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Facebook “Free Basics” wouldn’t let the government spy on users, so Egypt blocked it

Facebook’s “Free Basics Internet” service, which is available in emerging markets and allows customers to access things like Facebook, Messenger, AccuWeather and other parts of the internet, was recently blocked in Egypt. Turns out the social network wouldn’t let the Egyptian government spy on users so, ultimately, Egypt shut it down instead.

The news was revealed by Reuters on Friday which said Egypt shut the service down on December 30, about two months after it launched. There appears to have been concerns on both sides of the fence: some Egyptian authorities were concerned Facebook’s free service could hurt competition that otherwise charges customers for Internet access. Facebook, on the other hand, didn’t dig the spying. Egypt blamed it on the former’s argument.

Sources speaking to Reuters said Facebook was really shut down because “the company would not allow the government to circumvent the service’s security to conduct surveillance.” In other words, Egypt wanted to see what Facebook Free Basics Internet users were doing. It’s unclear what sort of data they wanted and who they were tracking (everyone or just a few folks?).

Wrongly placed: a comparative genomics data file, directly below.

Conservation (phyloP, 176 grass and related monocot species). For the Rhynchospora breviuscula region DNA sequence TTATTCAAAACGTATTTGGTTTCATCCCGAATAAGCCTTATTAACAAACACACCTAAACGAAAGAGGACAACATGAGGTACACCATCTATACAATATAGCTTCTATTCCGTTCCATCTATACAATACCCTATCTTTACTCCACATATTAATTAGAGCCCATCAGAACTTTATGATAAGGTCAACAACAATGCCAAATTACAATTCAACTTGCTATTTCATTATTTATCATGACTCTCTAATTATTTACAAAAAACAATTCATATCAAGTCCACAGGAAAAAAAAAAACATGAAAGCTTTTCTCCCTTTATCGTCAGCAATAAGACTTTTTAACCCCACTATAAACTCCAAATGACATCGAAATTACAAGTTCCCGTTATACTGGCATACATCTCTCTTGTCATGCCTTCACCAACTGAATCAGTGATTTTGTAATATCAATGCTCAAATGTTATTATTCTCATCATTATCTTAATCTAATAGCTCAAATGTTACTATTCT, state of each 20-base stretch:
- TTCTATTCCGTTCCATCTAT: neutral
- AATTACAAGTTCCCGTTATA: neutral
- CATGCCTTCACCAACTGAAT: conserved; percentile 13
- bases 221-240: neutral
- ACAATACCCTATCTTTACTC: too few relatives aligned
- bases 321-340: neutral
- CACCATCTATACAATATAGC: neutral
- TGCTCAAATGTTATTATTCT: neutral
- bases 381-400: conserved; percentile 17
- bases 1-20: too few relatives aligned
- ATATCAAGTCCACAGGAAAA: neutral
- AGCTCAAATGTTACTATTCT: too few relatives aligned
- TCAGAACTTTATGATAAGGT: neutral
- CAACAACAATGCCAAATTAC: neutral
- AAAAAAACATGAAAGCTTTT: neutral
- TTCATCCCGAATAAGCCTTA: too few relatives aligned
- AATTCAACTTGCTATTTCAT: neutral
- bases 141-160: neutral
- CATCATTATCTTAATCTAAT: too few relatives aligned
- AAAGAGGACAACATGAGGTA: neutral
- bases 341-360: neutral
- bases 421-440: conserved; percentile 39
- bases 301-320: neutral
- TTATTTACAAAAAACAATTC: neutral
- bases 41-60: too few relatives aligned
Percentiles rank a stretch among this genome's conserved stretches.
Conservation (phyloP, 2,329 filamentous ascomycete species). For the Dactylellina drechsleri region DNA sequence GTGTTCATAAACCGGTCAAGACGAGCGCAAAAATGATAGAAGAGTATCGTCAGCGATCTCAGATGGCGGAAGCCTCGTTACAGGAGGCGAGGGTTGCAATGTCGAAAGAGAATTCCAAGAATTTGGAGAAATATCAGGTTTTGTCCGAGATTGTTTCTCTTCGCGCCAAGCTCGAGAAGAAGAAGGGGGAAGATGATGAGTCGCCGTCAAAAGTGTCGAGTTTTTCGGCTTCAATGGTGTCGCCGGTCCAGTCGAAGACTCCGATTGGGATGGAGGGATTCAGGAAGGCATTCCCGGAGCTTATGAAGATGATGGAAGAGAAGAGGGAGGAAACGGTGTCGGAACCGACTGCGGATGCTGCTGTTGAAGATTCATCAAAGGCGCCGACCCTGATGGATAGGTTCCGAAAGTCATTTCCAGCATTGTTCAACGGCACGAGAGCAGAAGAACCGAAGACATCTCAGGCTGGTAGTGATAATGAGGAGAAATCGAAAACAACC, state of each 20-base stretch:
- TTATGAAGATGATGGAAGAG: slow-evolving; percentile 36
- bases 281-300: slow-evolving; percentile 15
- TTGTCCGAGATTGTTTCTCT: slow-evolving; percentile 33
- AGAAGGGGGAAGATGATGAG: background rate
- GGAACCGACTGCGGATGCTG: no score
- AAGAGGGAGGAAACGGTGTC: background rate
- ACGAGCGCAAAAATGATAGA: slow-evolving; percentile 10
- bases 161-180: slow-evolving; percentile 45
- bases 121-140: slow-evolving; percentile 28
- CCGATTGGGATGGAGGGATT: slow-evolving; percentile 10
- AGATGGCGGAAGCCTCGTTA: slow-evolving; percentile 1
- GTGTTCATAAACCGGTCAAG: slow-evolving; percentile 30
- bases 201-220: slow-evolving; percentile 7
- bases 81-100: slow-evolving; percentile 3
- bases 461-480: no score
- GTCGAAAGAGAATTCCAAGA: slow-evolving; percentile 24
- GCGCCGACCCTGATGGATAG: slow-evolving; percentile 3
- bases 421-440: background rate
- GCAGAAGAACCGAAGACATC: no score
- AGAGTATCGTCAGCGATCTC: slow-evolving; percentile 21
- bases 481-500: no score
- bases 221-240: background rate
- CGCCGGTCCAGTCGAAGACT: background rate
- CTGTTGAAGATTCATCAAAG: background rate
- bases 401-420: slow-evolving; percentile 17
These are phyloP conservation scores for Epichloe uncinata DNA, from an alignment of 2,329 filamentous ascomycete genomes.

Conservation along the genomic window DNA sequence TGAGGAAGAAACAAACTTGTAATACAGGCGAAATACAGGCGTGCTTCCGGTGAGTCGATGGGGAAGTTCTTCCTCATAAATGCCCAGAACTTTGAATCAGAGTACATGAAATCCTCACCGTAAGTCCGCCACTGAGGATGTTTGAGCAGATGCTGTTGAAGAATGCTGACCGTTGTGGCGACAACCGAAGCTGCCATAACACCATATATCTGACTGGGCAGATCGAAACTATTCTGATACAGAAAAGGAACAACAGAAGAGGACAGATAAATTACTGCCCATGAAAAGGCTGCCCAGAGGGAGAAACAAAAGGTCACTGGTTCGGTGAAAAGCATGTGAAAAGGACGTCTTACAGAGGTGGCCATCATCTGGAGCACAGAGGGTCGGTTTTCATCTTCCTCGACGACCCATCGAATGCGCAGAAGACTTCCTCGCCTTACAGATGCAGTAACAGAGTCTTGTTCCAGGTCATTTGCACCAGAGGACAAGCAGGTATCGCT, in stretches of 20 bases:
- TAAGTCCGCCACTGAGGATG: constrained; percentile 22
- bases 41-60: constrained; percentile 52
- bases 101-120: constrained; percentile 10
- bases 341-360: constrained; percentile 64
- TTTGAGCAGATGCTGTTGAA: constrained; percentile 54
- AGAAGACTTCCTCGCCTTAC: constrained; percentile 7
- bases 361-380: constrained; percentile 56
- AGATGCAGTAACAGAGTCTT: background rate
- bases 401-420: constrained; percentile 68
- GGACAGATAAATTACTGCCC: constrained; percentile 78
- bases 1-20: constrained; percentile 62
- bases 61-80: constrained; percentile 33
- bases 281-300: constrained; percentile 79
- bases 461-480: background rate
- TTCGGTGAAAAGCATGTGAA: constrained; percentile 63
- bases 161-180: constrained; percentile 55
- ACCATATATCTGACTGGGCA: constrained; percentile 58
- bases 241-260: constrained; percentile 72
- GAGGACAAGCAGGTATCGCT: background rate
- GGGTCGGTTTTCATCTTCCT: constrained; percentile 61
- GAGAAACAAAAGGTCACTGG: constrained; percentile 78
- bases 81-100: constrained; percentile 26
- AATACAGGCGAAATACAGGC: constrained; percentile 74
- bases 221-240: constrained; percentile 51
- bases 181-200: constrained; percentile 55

Facebook isn’t entirely innocent, though. Free Basics has been, arguably, in violation of net neutrality rules, choosing the content and news available to users who want the free service instead of providing a wide-open Internet.

The full version of Facebook remains alive and well in Egypt, but it’s unfortunate that the free service is now no longer an option for folks who might not be able to afford Internet services.

Reuters

Todd Haselton

Todd Haselton has been writing professionally since 2006 during his undergraduate days at Lehigh University. He started out as an intern with...

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